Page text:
DALLAS - A Dallas homeless service provider is prepared to break the law, if necessary, to house people in extremely cold weather.
Wednesday night, the Dallas City Council approved an allowance for churches to operate as emergency shelters, but Our Calling, located just outside Downtown Dallas, was not included.
Some council members questioned how that makes the city look.
After years of work on the policy that would create a legal way for churches to open their doors to the homeless on freezing nights, Our Calling said a change made in the final hour will now leave 270 people out in the cold.
“I think what they are communicating is they don't care about minorities that are poor, and they sure don't want them Downtown, and now they don’t even want them a half mile away from Downtown,” said Pastor Wayne Walker, with Our Calling, which is a discipleship ministry to the unsheltered homeless.
Walker said that when it gets below freezing, his organization keeps its doors open as a last resort.
“This is not about planning and zoning of where we’re going to build something in the future, this is a disaster, this is an emergency. It's cold, one night,” he added.
Two-and-a-half years ago, the city gave him a citation for doing just that.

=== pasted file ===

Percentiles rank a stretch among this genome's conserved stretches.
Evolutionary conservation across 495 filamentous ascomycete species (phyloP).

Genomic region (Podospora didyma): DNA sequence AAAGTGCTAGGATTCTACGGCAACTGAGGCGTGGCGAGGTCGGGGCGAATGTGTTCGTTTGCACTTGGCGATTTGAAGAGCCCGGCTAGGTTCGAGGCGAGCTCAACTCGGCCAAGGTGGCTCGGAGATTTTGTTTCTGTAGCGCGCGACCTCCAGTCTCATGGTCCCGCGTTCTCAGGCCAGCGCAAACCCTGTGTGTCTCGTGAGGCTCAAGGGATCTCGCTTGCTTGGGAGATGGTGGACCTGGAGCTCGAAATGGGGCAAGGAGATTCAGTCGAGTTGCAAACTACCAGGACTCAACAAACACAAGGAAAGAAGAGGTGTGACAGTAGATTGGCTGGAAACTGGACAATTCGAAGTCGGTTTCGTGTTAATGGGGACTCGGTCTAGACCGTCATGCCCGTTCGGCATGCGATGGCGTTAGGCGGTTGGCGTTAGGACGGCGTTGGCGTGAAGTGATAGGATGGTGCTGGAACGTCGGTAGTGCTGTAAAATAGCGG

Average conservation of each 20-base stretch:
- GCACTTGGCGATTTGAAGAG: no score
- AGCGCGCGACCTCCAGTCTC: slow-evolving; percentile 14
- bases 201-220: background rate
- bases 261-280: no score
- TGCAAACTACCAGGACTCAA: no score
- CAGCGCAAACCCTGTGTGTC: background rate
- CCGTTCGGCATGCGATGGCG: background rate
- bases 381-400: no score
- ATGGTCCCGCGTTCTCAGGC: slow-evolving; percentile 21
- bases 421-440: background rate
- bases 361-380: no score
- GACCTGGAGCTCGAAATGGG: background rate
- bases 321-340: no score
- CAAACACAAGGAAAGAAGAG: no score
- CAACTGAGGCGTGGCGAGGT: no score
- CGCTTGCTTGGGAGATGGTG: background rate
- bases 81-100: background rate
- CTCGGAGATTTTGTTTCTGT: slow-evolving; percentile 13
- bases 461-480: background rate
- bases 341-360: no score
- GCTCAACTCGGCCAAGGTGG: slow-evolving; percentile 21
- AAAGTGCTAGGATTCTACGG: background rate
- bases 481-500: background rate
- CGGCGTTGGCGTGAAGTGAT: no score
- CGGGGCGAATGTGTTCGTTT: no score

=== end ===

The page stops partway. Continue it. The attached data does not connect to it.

“If it was hurricane victims from our friends in the coast, we would open up our doors everywhere, but if it’s homeless people, not Downtown, not in our backyard,” Walker said.
Since then, the city has been working on a policy that would allow churches to legally open their doors on dangerously cold nights.
Thursday night, that policy was changed on the fly, with some council members concerned there are too many homeless services concentrated in Downtown Dallas.
“We are listening to our constituents, we have enough shelter Downtown. We do. This was supposed to spread it out throughout the city,” Dallas Mayor Pro Tem Adam Medrano said.
Our Calling is located outside of Downtown, near The Cedars, a community experiencing economic revitalization.
“This is immoral,” Dallas City Councilman Lee Kleinman said.
Kleinman criticized his colleagues for trying to displace the homeless.
“We’re taking people that are living in the CBD, and I’m sorry Mr. Blewett, but that is where they live, and you’re going to push them out of the CBD. I don’t even know how you’re going to get them out of the CBD. Now, all of a sudden, there’s not going to be any shelters in the CBD, and you’re going to have all these homeless people, nowhere to go,” he said.
Councilwoman Cara Mendlesohn said the half-mile buffer around Downtown seemed arbitrary and could open the city up to a lawsuit.
“If this is a faith organization or house of worship, I believe it is probably in their first amendment right to open their door to anyone they want,” she said.
Walker said that when the temperatures drop below freezing, Our Calling will continue to open its doors, even if it means paying a $500 fine.
“We have authority with the city and council, and we want to respect them, but answer to a higher authority,” Walker said.
Due to shelters not being able to expand capacity on inclement weather nights due to COVID-19, the city will be an estimated 1,000 beds short of what is needed.
City staff said they saw opening the convention center as a last resort, due to the city's limited ability to staff the site.